When algorithmic interventions in health care fail, they often do so disproportionately, leaving the most at-risk communities to suffer. In health care, algorithms like those that aim to govern kidney allocation or attempt to proactively identify health risk have disadvantaged poor and Black communities in favor of the rich and the white. With Covid-19, algorithms tasked to allocate funding for relief aid have been found to favor white recipients at an alarming rate. It’s never been clearer to those of us in the field of algorithmic fairness that health care models can deepen the existing inequality in our society. And the Stanford development shows just how much more work we have to do.

Stanford administrators failed to identify the features of their model that were tied to career status and prestige. They failed to seek input from the hospital administrators and staff who were to be the most affected by their decision-making. Notably, they failed to even acknowledge the hospital cleaning staff and other workers who may have as much risk of Covid-19 exposure, as these individuals were excluded entirely from the first round. Administrators made these decisions quietly, behind closed doors, and when called out on the obvious unfairness of the outcome chose to absolve themselves of responsibility by blaming the mathematical function they created.

This incident is but one of many policy failures attributed to an opaque algorithm. Last summer, thousands of U.K. students showed up to protest an unfair grading algorithm that cost some students their college admission, with no recourse to fight back. That algorithm disproportionately disadvantaged lower-income students, prompting protests chanting a similar tune to the Stanford staff’s rally, and ended with an end to algorithmic grading in the U.K.. Here in the United States, Stanford represents merely the first in what promises to be a long chain of ethically complex issues in Covid-19 aid, where the stakes are as high as life or death. In a few cases where algorithms have been used in the United States for government intervention, they have resulted in disproportionate and discriminatory outcomes. In the absence of federal guidelines for vaccine distribution, hospitals across the country have been largely on their own and may increasingly turn to algorithms for help in the fight against Covid-19.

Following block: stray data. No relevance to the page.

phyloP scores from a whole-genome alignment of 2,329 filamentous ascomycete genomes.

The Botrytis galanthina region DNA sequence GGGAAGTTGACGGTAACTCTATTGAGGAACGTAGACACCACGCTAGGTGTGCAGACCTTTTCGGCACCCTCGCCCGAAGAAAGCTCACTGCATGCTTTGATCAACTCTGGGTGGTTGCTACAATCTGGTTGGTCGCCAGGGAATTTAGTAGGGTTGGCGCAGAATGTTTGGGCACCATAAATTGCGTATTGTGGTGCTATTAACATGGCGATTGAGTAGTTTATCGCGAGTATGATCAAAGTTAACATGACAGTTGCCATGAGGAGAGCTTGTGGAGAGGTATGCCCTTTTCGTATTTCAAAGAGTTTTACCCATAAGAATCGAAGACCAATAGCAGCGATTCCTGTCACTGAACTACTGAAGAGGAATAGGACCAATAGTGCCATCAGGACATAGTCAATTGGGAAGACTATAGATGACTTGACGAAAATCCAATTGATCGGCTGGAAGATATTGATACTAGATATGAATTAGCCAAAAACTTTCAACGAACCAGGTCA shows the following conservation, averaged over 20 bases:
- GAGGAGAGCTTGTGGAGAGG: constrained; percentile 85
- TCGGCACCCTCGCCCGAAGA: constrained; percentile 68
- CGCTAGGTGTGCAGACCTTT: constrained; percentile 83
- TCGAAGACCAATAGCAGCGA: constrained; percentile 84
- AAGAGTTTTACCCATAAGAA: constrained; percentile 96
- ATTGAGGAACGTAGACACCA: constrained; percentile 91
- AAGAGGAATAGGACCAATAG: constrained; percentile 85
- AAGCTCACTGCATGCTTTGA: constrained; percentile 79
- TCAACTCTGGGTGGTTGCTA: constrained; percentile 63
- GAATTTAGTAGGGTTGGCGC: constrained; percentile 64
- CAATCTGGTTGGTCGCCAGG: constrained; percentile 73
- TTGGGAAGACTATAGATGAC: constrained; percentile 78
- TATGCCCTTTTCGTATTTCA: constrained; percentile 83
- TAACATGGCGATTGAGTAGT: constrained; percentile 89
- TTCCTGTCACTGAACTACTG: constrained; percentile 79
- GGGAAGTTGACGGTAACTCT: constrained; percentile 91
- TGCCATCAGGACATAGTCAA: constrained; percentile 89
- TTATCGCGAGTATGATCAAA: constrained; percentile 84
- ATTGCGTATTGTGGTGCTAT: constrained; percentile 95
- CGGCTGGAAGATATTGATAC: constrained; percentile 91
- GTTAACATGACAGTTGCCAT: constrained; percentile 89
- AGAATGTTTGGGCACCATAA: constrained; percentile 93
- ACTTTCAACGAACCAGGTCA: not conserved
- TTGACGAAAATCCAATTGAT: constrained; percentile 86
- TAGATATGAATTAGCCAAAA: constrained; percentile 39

In contrast, Israel’s vaccine rollouts have been relatively smooth, and the technology it has deployed provides a quick and easy way to reach patients based on predetermined rules that were set by the state. It’s a good example of how technology can aid the process of speeding up a national vaccine rollout; technology there functions as an enabler instead of a decision-maker. When it comes to decisions that amount to life or death, opaque technology can enable them but should never decide.

With Covid-19 especially, we must work to build public trust in the vaccine. In the few examples of Covid-19 algorithms we’ve seen so far, the practice of seeking input from staff and those most affected has largely been ignored.

We can’t afford to make any more mistakes or we will all face the consequences of a failure to achieve herd immunity around the world. Outsourcing the moral responsibility of a mistake like this one to a black-box algorithm will only heighten public distrust of those in power who are deciding how to prioritize this life-saving aid. Wherever algorithms are concerned in the fight against Covid-19, we must all fight to ensure that the ethical decision-making is open and transparent so that failures like this one can be prevented before they begin.



Liz O'Sullivan